Modelling is an essential tool in the scientists' kit that allows them to indulge in their favourite pastime, ie, trying to understand reality. I am convinced that not many scientists would claim that an absolutely accurate simulation of even little bits of reality is an easy task. Yet, modelling enables the scientist to interact iteratively with reality, continuously testing the assumptions used to build models against the extent to which model predictions match reality.
Environment, however, is a complex subject. It can be studied from a variety of disciplinary perspectives ranging from the physical to the sociological. Single-disciplinary experts attempting to describe reality at the human-environment interface is like the four blind men trying to imagine the shape of the elephant by touching different parts of the animals body. When decisions for positive human-environment relations must be based upon integrated multidisciplinary data and knowledge, modelling becomes an indispensable skill and tool.
Interdisciplinary collaboration among scientists is a hallmark of all UNESCO's environmental sciences initiatives, which all use modelling frequently to address scientific as well as policy questions at the human-environment interface. The Man and the Biosphere (MAB) Programme in particular has promoted interdisciplinary collaboration for understanding environmental issues and problems for over 30 years. Teams at UNESCO's International Centre for Theoretical Physics (ICTP) build models to visualize global climate change scenarios; this Centre has served as an incubator for ecological and environmental economists who have used modelling approaches to understanding natural resource use and management conflicts worldwide. ICTP organizes training workshops that promote the use of quantitative methods, including specialized disciplines like mathematical ecology, that are essential to mastering environmental modelling techniques.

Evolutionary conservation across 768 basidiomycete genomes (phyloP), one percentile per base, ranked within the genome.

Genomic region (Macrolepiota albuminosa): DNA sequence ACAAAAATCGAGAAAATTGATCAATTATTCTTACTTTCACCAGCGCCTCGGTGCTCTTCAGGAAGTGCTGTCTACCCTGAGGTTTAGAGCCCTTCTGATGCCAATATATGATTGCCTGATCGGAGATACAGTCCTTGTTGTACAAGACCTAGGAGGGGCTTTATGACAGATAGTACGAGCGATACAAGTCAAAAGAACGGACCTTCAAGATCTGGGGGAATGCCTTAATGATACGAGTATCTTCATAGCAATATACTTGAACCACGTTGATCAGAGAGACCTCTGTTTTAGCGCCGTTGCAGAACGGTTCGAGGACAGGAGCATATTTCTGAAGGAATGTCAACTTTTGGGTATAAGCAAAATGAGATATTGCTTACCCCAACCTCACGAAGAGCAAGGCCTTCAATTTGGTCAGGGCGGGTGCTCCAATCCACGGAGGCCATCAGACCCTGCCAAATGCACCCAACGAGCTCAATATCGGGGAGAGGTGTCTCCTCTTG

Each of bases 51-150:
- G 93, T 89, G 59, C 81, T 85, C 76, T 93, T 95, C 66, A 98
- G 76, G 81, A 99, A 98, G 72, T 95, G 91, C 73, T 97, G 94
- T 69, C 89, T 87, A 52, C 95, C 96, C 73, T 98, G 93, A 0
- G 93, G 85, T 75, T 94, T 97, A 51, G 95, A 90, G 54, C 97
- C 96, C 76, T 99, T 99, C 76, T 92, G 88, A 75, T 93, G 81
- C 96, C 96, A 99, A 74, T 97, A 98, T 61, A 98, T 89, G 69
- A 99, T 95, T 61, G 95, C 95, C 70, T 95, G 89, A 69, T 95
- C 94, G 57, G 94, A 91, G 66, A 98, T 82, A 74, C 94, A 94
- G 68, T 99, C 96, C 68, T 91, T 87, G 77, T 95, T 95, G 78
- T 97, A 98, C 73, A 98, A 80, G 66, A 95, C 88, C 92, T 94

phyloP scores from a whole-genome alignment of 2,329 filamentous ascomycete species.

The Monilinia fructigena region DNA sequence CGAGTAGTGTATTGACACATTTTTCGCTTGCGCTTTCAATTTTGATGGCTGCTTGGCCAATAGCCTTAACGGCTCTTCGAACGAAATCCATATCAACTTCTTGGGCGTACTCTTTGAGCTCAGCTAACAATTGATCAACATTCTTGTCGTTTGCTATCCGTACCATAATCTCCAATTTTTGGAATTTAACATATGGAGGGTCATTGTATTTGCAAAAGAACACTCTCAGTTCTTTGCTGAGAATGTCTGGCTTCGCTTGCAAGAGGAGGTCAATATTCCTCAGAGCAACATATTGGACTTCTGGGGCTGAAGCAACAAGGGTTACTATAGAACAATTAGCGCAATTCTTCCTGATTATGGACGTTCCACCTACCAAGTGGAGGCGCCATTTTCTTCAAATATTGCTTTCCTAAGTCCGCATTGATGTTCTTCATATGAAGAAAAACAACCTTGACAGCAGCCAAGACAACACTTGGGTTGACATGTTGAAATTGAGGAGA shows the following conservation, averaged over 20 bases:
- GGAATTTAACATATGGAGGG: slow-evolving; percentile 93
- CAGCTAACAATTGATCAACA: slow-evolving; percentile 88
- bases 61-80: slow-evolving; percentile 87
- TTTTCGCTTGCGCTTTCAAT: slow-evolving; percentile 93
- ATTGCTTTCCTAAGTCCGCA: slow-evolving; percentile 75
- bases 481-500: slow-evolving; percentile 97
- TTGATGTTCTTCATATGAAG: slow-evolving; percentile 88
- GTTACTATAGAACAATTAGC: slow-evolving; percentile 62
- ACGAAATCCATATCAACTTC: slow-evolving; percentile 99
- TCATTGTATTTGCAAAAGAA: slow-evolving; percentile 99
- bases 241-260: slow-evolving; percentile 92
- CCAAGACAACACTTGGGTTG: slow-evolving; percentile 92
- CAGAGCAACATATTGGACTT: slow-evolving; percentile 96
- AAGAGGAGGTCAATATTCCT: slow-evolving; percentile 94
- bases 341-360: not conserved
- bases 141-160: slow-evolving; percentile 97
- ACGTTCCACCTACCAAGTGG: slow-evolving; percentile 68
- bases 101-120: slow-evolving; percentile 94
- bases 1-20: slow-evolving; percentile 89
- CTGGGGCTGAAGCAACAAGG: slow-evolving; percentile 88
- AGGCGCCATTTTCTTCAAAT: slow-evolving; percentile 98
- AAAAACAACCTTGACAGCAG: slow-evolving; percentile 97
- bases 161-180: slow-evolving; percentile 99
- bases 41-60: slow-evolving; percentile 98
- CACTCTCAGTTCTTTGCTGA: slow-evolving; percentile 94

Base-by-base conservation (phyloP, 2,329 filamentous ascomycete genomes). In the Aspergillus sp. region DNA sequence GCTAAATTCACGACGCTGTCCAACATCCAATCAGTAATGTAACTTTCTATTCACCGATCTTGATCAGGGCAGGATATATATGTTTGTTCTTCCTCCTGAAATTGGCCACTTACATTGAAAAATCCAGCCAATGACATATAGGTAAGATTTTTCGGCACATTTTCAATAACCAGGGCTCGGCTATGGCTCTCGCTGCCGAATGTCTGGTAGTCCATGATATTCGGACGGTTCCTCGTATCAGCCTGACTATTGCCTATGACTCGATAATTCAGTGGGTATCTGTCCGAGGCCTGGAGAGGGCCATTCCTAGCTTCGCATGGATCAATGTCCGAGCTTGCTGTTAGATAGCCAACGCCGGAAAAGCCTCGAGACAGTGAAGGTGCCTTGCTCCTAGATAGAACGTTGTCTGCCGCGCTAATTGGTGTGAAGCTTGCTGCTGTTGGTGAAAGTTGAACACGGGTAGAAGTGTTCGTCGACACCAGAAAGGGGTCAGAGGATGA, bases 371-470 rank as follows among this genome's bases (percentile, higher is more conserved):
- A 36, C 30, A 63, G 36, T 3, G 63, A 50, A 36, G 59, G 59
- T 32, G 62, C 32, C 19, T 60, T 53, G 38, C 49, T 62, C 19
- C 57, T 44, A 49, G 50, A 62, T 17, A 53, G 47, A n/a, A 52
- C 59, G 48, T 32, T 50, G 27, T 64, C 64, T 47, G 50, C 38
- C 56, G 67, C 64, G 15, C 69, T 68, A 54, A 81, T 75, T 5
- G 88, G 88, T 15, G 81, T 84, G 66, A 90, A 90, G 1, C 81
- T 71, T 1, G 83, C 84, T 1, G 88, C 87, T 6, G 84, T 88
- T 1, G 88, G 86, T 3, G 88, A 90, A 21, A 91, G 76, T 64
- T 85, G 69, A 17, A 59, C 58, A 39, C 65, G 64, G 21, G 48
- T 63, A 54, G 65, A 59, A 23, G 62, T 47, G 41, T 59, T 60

Using model predictions in a guarded and precise manner is part of the scientific integrity of modellers. Where environmental issues have entered the political mainstream it is not always easy to separate advocacy prescriptions from rigorous scientific interpretation of model predictions. In recent years climate change predictions have been largely based on scientific models, but such predictions are used not only by modellers or scientists. A wide range of advocacy groups have interpreted model predictions and may have contributed to widespread disagreement about those decisions and actions that nations, businesses and civil society must pursue to reverse or stabilize current climate trends.
As modelling becomes a tool increasingly used to provide scientific insights into solving environmental puzzles, concern about the level of awareness of policy and decision makers, the general public and politicians is growing. To what extent are those who will set policy and influence decisions for the implementation of important environmental agreements aware of the strengths and weaknesses of modelling? How many of them have the background and curiosity to check the assumptions of models against the validity of interpretations given to model predictions?
I hope that groups like ERCIM will not only advocate for greater application of modelling approaches to studying and understanding environmental issues; I would also like to invite them to consider working with organizations like UNESCO, particularly during the newly launched UN Decade of Education for Sustainable Development, to build skills and competencies among decision makers and the public, for a better appreciation and awareness of modelling methodologies and approaches, their constraints and strengths, and the intricacies of interpreting model outcomes into policy prescriptions.